Apple's Chinese suppliers still exploiting workers, says report

A report from a Hong-Kong watchdog group accuses suppliers of "military-style management of workers," despite Apple's code of conduct.

Lance Whitney Contributing Writer
Lance Whitney is a freelance technology writer and trainer and a former IT professional. He's written for Time, CNET, PCMag, and several other publications. He's the author of two tech books--one on Windows and another on LinkedIn.
Lance Whitney
3 min read
The Wintek factory in China.
The Wintek factory in China. SACOM

Apple has so far failed in its responsibility to monitor its Chinese suppliers for worker violations, claims a labor watchdog group.

In a report released yesterday, Student & Scholars Against Corporate Misbehavior (SACOM) accused three of Apple's Chinese suppliers of inhumane worker conditions. The three suppliers -- Foxlink, Pegatron, and Wintek -- fail to provide for basic human needs and continue to use student workers, according to SACOM.

Over the past few years, Apple has increased its audits of Chinese factories and taken action against those that violate its supplier code of conduct. Regardless, SACOM's report asserts that some conditions have worsened due in part to heavier demand for Apple products:

In its code of conduct, Apple claims that it requires its suppliers to uphold its workers' basic human rights as understood by the international community, and to treat them with dignity and respect. In contrast, our investigations demonstrate that Apple supplier factories are intensifying a military-style management of workers. Apples' products sales are high, with new models and devices every year...Therefore, to make sure workers meet the daily production targets, Apple suppliers resort to inhumane labor practices, even to the extent of denying workers' basic human needs, such as allowing bathroom breaks, sufficient rest, and access to proper nutrition.

The suppliers have also increased their use of so-called student interns, according to the report. Working with vocational training companies, the factories bring in students to supplement their workforce, which SACOM says deprives them of their "right to a quality education."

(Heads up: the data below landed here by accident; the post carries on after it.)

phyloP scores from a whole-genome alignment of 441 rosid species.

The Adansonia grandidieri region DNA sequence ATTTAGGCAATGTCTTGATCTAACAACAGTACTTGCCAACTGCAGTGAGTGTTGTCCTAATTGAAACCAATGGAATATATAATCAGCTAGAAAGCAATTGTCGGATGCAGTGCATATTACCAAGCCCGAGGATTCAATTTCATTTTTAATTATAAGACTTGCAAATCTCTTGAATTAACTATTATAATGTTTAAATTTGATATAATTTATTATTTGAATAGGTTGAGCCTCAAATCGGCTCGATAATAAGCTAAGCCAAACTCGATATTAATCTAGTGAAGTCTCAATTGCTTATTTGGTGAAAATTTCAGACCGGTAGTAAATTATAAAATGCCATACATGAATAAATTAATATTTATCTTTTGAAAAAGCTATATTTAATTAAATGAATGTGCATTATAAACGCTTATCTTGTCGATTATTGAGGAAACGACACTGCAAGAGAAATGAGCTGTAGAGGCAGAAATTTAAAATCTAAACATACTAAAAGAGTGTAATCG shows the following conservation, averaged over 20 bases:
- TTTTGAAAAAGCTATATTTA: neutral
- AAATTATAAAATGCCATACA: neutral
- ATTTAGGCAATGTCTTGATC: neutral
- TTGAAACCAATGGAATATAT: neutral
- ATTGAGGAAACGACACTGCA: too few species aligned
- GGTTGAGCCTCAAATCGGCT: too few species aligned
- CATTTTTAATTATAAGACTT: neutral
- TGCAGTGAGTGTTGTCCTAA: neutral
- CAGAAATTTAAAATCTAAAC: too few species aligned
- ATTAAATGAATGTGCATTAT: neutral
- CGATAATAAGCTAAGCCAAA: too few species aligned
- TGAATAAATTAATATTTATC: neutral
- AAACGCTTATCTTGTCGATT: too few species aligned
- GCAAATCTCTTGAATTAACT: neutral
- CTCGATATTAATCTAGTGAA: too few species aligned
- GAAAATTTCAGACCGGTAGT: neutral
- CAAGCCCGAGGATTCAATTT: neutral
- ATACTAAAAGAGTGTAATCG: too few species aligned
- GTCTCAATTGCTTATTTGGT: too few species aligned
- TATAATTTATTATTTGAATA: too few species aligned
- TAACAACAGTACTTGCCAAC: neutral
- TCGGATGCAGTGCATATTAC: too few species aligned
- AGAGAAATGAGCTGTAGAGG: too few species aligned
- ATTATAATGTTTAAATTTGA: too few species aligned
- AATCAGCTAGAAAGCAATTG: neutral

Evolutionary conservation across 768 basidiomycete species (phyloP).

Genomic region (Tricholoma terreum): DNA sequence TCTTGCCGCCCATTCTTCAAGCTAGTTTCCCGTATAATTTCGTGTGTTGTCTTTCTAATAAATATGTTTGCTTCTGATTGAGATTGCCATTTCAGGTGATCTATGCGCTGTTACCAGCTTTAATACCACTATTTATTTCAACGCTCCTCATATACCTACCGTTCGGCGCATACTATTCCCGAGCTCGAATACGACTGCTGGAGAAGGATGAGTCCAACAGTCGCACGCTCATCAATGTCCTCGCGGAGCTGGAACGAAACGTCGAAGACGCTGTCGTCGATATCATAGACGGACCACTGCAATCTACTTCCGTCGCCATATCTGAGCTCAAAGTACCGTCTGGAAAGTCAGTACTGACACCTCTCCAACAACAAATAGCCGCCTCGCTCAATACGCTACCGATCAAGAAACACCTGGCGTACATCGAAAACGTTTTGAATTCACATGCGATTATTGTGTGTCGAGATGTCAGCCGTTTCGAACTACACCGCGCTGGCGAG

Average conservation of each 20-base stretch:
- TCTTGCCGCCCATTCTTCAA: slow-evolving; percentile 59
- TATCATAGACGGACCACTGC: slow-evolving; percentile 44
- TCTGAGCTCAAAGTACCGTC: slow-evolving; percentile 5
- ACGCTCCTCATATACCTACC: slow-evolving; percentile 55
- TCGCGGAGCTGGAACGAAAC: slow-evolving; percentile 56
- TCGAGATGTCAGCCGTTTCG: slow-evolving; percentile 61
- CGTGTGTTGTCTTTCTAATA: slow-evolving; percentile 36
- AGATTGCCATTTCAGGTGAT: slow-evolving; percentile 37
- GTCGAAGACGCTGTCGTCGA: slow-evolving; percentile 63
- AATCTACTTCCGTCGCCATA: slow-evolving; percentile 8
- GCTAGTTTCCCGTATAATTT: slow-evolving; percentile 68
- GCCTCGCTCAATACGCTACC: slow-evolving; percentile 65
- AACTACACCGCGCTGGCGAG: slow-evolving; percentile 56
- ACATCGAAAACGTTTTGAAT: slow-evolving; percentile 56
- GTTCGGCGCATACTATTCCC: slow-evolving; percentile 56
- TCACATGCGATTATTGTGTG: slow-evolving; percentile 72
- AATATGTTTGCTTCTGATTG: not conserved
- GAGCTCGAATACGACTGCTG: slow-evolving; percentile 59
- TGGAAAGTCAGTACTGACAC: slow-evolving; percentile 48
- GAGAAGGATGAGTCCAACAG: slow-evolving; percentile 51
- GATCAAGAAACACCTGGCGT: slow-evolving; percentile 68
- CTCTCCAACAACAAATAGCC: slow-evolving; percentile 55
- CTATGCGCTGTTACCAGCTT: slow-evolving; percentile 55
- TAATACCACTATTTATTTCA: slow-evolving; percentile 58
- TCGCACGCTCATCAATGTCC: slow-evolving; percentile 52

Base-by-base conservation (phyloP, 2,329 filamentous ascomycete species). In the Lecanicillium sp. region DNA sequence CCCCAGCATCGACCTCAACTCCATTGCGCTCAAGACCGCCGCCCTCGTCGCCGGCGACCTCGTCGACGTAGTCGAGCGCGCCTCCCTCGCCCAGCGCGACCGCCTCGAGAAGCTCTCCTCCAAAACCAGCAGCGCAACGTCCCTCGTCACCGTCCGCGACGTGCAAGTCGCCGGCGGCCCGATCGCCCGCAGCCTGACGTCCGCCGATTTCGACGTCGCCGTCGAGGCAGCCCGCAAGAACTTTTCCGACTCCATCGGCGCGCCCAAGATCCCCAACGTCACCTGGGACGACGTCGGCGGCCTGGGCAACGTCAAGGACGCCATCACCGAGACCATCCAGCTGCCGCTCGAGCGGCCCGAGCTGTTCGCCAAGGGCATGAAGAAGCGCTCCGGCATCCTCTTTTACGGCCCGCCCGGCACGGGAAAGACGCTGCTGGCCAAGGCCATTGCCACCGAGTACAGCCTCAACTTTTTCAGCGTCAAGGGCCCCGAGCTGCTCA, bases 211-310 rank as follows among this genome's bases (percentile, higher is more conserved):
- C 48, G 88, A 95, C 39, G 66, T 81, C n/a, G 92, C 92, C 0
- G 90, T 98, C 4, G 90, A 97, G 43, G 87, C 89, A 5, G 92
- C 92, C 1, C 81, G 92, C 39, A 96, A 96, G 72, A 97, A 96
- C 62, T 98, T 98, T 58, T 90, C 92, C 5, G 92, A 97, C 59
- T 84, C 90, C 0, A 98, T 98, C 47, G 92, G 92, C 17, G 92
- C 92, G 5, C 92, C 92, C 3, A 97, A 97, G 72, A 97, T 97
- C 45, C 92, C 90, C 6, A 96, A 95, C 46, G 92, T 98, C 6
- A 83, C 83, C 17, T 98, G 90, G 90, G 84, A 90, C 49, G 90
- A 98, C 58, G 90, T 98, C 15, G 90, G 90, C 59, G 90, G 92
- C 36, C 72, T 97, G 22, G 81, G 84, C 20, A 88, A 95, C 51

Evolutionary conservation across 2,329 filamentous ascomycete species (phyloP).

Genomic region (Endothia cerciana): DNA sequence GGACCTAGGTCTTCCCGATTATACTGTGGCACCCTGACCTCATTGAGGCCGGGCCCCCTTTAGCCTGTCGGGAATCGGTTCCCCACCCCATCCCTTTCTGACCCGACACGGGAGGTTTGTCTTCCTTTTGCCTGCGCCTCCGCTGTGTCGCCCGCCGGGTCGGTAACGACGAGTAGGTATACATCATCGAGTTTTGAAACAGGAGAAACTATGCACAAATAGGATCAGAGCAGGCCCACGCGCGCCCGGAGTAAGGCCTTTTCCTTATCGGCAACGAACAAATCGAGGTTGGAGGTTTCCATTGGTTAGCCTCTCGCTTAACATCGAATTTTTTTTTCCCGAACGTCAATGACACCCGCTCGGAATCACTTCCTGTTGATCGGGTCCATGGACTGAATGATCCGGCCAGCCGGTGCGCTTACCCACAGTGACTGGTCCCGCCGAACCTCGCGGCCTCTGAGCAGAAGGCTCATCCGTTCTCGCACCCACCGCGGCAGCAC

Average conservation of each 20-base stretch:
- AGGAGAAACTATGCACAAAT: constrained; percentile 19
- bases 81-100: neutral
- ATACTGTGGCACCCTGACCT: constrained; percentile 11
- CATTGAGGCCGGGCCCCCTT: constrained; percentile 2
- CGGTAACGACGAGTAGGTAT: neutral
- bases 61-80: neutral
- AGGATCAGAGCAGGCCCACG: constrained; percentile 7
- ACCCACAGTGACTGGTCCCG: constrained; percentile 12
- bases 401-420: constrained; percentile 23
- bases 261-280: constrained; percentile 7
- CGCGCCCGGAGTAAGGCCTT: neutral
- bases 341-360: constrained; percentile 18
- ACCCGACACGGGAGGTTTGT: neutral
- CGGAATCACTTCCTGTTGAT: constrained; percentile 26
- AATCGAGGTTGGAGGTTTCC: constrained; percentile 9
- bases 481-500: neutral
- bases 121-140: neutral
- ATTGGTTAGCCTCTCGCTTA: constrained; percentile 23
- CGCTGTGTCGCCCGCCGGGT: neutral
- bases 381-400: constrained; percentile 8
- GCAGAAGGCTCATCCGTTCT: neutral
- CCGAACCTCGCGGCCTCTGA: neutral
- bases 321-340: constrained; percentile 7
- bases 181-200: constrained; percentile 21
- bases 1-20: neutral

Forced overtime continues to be imposed on factory workers, who sometimes put in as many as 14 hours a day with only one or two days off for three months at a stretch. Those hours violate both Chinese labor law and Apple's own standards. And some of those overtime hours are unpaid, the report claims, as employees are forced to continue working until they meet certain production quotas.

Factory conditions are also hazardous, according to SACOM. Excessive noise, dust, and potentially dangerous chemicals are used on the factory floors, but workers are not told of the possible risks.

Finally, workers are often verbally abused by supervisors and warned to keep quiet or face salary cuts, the report says.

"These various punitive measures have led to increasing antagonism toward shop floor supervisors," according to SACOM. "We found scarce evidence of management's attempts to improve this situation; on the contrary, the influx of new workers and rapid turnover of the work force have exacerbated management-worker relations."

In response to the ongoing labor violations, SACOM and the Confederation of Trade Unions led a protest outside Apple's Hong Kong Causeway Bay store on Monday. The groups chanted that "Apple made so much money last year, but workers still work in misery," according to the South China Morning Post.

Apple and other companies may have increased their monitoring of factories in the face of labor violations. Yet each new audit conducted by various groups seems to uncover persistent problems.

A spokeswoman for Apple in China told the Post that "we insist that our suppliers provide safe working conditions, treat workers with dignity and respect, and use environmentally responsible manufacturing processes wherever Apple products are made."

CNET also contacted Apple for comment on the report and will update the story if the company responds.

(Via 9to5Mac)